Having access to this data can reduce reservoir uncertainties and shape the outcome of future activity within the field. This insight gained may lead to fewer wells being drilled, which would streamline any development plan and significantly reduce costs, but importantly, reduce the carbon impact of the campaign.
A key question to address in any exploration program is whether to test the well. Traditional methods dictate that well testing is the best method of appraising reservoirs, however, this is environmentally and politically sensitive. Alternative techniques such as mini-DSTs and closed chamber tests negate the need to flow to surface but have limitations. An obvious solution would be to use the produced hydrocarbons, which reduces emissions and generates revenue. While this is achievable for oil, it’s harder to store produced gas, however some gas-for-power systems exist to optimise rig electricity usage. While utilising the resources is a neat solution for the environment, logistics and equipment requirements mean the approach is often not economically viable for short term tests.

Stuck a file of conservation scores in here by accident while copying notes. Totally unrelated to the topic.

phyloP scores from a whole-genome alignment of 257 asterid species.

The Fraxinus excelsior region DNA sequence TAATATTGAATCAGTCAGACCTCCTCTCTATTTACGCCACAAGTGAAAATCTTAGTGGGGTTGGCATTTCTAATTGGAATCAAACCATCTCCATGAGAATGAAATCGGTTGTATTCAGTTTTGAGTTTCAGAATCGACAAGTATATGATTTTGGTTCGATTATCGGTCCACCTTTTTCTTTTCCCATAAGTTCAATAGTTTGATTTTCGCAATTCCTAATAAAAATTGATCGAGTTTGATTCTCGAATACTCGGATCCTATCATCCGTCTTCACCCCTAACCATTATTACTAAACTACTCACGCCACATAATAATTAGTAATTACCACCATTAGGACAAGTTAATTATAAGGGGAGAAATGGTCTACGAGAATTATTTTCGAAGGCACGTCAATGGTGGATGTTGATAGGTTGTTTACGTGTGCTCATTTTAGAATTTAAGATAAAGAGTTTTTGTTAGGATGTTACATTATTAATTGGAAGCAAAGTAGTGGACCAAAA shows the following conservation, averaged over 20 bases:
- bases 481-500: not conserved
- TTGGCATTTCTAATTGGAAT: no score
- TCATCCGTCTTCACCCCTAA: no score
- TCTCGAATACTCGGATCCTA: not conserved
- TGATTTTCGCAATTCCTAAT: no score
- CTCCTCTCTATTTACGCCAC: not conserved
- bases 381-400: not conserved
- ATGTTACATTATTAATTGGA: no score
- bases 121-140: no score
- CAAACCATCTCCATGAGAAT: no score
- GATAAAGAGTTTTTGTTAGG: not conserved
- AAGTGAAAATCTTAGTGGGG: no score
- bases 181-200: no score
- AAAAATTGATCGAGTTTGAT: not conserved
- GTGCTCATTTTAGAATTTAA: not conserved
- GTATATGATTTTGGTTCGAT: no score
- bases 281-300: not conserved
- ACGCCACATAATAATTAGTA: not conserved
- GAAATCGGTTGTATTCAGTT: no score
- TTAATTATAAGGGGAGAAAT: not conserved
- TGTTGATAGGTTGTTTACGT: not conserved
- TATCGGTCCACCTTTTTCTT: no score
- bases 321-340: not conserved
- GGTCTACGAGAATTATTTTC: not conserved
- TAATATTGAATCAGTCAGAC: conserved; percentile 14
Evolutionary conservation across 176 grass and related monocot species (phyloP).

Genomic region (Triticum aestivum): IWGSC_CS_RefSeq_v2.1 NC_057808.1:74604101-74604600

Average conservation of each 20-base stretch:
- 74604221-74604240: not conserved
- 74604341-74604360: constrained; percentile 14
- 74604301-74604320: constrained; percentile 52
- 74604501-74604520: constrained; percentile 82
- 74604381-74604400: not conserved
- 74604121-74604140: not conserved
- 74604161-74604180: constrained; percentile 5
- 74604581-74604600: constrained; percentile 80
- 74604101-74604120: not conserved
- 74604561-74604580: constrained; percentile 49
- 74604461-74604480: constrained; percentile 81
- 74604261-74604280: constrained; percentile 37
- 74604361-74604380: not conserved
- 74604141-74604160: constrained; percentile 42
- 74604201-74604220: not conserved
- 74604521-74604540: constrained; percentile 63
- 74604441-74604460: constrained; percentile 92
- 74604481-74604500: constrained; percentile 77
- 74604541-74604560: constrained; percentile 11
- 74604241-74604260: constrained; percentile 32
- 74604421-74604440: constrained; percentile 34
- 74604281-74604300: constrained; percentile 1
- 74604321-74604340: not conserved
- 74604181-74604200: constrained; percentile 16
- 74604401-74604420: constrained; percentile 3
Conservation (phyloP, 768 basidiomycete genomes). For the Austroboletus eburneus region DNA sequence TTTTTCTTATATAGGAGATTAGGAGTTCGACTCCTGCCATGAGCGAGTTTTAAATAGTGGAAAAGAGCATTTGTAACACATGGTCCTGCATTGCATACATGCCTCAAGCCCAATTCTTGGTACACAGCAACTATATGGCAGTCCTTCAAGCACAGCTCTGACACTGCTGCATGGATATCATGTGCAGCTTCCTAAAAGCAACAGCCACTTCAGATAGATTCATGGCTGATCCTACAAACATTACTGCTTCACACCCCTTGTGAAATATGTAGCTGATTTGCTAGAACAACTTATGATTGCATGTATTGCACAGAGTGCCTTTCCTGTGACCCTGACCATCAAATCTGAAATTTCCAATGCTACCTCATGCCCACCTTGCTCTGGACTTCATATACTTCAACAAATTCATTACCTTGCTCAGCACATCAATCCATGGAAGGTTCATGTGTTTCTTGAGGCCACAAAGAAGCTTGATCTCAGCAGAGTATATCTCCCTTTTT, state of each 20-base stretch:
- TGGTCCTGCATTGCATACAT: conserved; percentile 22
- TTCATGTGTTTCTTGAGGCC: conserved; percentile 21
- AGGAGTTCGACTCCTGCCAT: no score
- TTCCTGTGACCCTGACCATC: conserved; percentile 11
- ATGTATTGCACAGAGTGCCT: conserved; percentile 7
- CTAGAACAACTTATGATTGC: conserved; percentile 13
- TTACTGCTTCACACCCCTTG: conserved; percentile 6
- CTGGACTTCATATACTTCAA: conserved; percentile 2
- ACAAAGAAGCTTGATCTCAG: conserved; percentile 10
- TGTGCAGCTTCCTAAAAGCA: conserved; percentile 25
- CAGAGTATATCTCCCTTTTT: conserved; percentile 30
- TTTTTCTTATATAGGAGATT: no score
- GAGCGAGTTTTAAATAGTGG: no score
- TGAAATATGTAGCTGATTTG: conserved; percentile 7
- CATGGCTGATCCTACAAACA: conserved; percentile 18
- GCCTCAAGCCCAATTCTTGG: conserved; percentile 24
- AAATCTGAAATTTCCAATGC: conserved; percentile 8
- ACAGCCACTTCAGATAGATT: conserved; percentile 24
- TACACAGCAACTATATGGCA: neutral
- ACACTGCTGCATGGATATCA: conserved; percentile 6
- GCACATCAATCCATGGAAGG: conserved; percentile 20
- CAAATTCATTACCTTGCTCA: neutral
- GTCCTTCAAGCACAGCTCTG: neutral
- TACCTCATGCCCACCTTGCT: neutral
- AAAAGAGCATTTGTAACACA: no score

Wireless gauges can be used as part of a greener appraisal strategy by converting abandoned and suspended wells into high-value observation assets. The system will monitor for interference whilst flowing other wells in the field. This approach limits the number of tests and maximises data acquisition while adding value to written-off assets, saving costs and lowering the associated CO2 emissions. Where a well is tested, wireless gauges can shorten the time the rig is on location while drastically extending the data collection period from the pressure build-up.
As it is not seemingly feasible to eliminate all carbon emissions from drilling activities, we must work together and focus on operational efficiencies to reduce them where possible. Incremental changes throughout the well’s lifecycle can lead to significant improvements at the end of a project. Emerging technologies can help with this objective, but their acceptance as part of the solution is likely to be influenced by budgets, attitudes and geographic sensitivities.
We are at a critical stage in preserving our planet and, we, as an industry, have a responsibility to drive change wherever possible. Whatever the long-term future holds for hydrocarbon exploration, we must conduct all operations with the environment in mind. Technology can help reduce the carbon intensity of necessary appraisal tests and optimise upcoming field developments, but will require operators and regulators to adopt and believe in them as part of the long-term solution.
IEA, Annual CO2 emissions savings in the net zero pathway, 2030 and 2050, relative to 2020, IEA, Paris https://www.iea.org/data-and-statistics/charts/annual-co2-emissions-savings-in-the-net-zero-pathway-2030-and-2050-relative-to-2020